Table 4.

Regression Coefficients (β) for Longitudinal Difference in Body Mass Index per 1-kg Increase in Birth Weight Difference Within Pairs (Family Sample), National Longitudinal Study of Adolescent Health, 1994–2002

Model No. of Pairs Body Mass Indexa Difference
 
β 95% Confidence Interval 
Full siblingsb    
    Male-male 246 0.00 −0.92, 0.92 
    Female-female 267 −0.06 −1.12, 0.99 
Dizygotic twinsc    
    Male-male 104 1.28 −1.03, 3.59 
    Female-female 85 −0.67 −2.65, 1.31 
Monozygotic twinsd    
    Male-male 107 0.73 −0.40, 1.86 
    Female-female 100 2.67 0.99, 4.35 
Model No. of Pairs Body Mass Indexa Difference
 
β 95% Confidence Interval 
Full siblingsb    
    Male-male 246 0.00 −0.92, 0.92 
    Female-female 267 −0.06 −1.12, 0.99 
Dizygotic twinsc    
    Male-male 104 1.28 −1.03, 3.59 
    Female-female 85 −0.67 −2.65, 1.31 
Monozygotic twinsd    
    Male-male 107 0.73 −0.40, 1.86 
    Female-female 100 2.67 0.99, 4.35 
a

Weight (kg)/height (m)2.

b

Random-effects longitudinal linear regression model adjusting for the age difference between siblings (age of index sibling minus age of other sibling) and shared household environment (living with the sibling (yes/no)). The cluster command adjusted for multiple sibling pairs within the same household.

c

Random-effects longitudinal linear regression model adjusting for age and shared household environment (living with the sibling (yes/no)).

d

Random-effects longitudinal linear regression model adjusting for age and shared household environment (living with the sibling (yes/no)).

DISCUSSION

Given mounting evidence suggesting that birth weight is associated with adult size and disease, a comprehensive understanding of whether the association between birth weight and adult size reflects intrauterine environmental factors or common genetic factors is needed (16). However, in most studies examining the association between birth weight and obesity, investigators use traditional cohort data, which may not be adequately suited to understanding which factors contribute to the association. Sibling and twin study designs allow within-pair analytic approaches that eliminate much of the influence of factors shared by both siblings, such as maternal exposures (e.g., maternal age), genetics, and the postnatal environment (e.g., parental feeding styles and socioeconomic status) (16, 24–28). Taking advantage of a nationally representative, prospective data set, we observed that maternal obesity modified the relation between birth weight and later obesity. Persons who were high birth weight (versus normal birth weight) and had a nonobese mother were significantly more likely to be obese later in life. We observed a similar (but not statistically significant) trend for persons with an obese mother. Notably, we found no evidence of modification by race/ethnicity, which suggests that findings from predominantly Caucasian populations may be generalizable to all US racial/ethnic groups. In the sibling sample, we observed a positive association of birth weight difference with later BMI difference in monozygotic, female twins only, despite adequate power to detect within-pair differences of ≥1 BMI unit; this suggests that null findings in all other sibling configurations may be due to inadequate power to detect small within-pair BMI differences.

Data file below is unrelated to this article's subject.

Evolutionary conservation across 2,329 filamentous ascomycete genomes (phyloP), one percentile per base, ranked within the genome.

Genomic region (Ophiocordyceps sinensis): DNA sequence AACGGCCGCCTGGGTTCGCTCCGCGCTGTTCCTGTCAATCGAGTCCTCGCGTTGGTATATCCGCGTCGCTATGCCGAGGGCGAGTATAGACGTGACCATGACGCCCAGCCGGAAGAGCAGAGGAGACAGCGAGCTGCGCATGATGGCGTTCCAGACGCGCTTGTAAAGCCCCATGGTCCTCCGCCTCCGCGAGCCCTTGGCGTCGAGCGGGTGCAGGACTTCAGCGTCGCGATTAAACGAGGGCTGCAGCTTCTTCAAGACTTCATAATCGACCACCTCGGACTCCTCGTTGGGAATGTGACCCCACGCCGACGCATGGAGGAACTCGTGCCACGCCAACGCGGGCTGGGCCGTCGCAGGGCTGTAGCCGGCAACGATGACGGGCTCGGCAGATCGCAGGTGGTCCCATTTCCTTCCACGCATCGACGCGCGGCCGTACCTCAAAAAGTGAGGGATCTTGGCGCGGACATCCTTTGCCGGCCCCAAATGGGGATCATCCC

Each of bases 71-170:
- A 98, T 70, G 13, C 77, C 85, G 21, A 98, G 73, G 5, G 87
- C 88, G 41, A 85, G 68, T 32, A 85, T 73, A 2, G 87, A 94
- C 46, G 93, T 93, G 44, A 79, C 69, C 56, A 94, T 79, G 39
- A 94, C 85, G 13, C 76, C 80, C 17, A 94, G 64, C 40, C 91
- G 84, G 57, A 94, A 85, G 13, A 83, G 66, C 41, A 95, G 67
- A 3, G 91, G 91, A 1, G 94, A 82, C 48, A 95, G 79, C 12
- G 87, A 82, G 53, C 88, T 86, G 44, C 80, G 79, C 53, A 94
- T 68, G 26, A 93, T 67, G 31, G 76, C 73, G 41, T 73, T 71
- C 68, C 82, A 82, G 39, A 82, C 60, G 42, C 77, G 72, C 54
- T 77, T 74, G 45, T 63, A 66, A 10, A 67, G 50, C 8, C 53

Similarly to our study, investigators in a majority of cohort studies have reported a positive association between birth weight and obesity later in life (7–14); however, only 1 other study found effect-measure modification by maternal size (10). Given the strong link between maternal obesity, infant birth weight, and child obesity, we hypothesized that the relation between birth weight and later obesity may be modified by common genetic factors and/or an obesogenic environment related to both birth weight and later obesity. If these genetic factors and/or behaviors were passed from mother to child, the association between birth weight and later obesity might be modified by maternal obesity status. We found an association between birth weight and later obesity in offspring of nonobese mothers only, suggesting that genetic factors and/or an obesogenic postnatal environment may be stronger determinants of obesity than intrauterine factors.

Twin studies examining the relation between birth weight and later size have yielded inconsistent findings: Some have found positive associations, some null associations (5, 6, 29–34). Discrepant findings may reflect differences in inclusion criteria (e.g., monozygotic twins only and/or combining twins of mixed sex (29–32, 34)). Our findings suggest that the intrauterine environment unique to each fetus contributes to later size differences only in female monozygotic twin pairs. However, we cannot exclude the possibility that the intrauterine environment does contribute to later size differences across other sibling configurations, since we did not have sufficient power to detect within-pair differences of <1 BMI unit, which would not be captured if the intrauterine environment contributes to very small differences in later size. Intrauterine factors influencing birth weight between and within twins include blood and nutrient supply, umbilical cord insertion, placentation, and chorionicity (26, 51, 52). However, it is not possible to entirely preclude the influence of genetic factors even among monozygotic twins, since they may also differ according to a number of genetic factors, including the number of chromosomes present, as well as epigenetic modifications and DNA mutations (53). Alternatively, if the observed null associations are accurate, the commonly observed positive association between birth weight and obesity may be confounded by unmeasured, shared factors (e.g., maternal characteristics), accounted for with the within-pairs difference method in full siblings, dizygotic twins, and male-male monozygotic twins.